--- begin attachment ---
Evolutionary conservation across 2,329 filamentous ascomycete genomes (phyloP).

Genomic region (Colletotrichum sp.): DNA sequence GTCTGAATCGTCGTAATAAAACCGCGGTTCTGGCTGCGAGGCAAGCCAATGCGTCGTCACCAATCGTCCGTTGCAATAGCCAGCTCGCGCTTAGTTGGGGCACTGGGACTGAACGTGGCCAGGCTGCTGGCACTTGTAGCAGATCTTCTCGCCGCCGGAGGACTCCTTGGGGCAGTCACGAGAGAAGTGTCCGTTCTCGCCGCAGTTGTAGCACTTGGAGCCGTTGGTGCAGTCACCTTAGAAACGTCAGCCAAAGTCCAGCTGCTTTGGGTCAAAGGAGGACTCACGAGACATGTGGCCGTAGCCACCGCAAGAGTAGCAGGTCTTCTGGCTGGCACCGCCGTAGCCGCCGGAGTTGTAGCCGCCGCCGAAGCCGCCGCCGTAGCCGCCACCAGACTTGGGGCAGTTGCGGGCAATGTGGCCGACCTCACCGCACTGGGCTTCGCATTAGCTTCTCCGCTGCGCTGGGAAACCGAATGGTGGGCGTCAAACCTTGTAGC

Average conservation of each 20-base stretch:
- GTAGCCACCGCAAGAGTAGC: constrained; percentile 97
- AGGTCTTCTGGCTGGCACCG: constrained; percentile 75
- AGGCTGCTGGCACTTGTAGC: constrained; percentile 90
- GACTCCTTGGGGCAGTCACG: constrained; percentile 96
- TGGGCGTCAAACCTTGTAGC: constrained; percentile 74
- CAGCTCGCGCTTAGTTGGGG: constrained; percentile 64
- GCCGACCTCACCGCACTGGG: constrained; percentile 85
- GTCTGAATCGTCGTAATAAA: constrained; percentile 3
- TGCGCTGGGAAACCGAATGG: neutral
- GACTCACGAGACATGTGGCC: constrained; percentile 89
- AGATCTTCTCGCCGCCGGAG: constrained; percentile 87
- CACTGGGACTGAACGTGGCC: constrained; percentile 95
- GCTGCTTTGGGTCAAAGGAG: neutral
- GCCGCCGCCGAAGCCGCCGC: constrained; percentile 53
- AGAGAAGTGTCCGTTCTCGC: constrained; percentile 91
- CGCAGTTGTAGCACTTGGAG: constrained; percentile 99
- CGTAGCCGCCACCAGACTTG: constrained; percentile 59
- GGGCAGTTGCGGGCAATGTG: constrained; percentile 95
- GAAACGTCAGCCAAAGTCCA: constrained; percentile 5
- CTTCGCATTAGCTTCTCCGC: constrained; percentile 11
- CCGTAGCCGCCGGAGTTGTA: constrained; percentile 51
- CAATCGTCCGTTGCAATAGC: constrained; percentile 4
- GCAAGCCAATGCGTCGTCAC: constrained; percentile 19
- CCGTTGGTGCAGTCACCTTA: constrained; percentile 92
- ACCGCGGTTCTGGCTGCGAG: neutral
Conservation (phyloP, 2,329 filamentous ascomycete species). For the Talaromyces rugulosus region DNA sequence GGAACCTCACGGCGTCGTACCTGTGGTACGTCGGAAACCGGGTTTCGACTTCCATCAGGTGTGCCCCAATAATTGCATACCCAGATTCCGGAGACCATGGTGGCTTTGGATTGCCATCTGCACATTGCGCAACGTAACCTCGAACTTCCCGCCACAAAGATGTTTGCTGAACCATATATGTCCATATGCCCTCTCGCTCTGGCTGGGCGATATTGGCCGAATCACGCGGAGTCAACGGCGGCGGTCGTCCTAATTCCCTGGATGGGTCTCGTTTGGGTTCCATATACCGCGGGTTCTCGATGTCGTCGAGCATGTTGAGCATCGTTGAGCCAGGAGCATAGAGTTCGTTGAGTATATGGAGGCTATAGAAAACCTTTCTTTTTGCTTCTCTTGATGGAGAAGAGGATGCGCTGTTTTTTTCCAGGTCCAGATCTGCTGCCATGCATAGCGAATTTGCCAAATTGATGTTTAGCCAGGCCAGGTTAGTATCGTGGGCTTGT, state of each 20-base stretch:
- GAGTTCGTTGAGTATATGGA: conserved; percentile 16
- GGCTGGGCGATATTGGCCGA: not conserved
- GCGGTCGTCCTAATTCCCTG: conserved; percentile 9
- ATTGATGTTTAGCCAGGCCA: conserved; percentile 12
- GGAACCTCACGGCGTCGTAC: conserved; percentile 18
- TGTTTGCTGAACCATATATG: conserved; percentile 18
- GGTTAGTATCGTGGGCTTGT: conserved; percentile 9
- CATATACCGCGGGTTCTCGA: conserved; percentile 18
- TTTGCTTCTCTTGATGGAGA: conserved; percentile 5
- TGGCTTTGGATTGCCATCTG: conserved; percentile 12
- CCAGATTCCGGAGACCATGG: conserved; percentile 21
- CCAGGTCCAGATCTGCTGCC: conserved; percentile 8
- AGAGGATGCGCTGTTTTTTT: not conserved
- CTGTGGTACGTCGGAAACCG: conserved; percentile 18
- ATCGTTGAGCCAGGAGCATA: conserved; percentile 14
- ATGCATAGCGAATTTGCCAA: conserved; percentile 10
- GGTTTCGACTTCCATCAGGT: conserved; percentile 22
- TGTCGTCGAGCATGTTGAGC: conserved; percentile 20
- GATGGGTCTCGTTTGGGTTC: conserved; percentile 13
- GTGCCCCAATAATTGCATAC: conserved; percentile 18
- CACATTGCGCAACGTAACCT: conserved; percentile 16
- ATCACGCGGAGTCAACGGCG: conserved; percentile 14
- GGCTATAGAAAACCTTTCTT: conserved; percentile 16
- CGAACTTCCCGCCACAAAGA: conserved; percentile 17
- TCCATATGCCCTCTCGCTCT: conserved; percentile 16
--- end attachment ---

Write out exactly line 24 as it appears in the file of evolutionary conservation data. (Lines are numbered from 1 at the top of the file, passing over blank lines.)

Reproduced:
- CCGTAGCCGCCGGAGTTGTA: constrained; percentile 51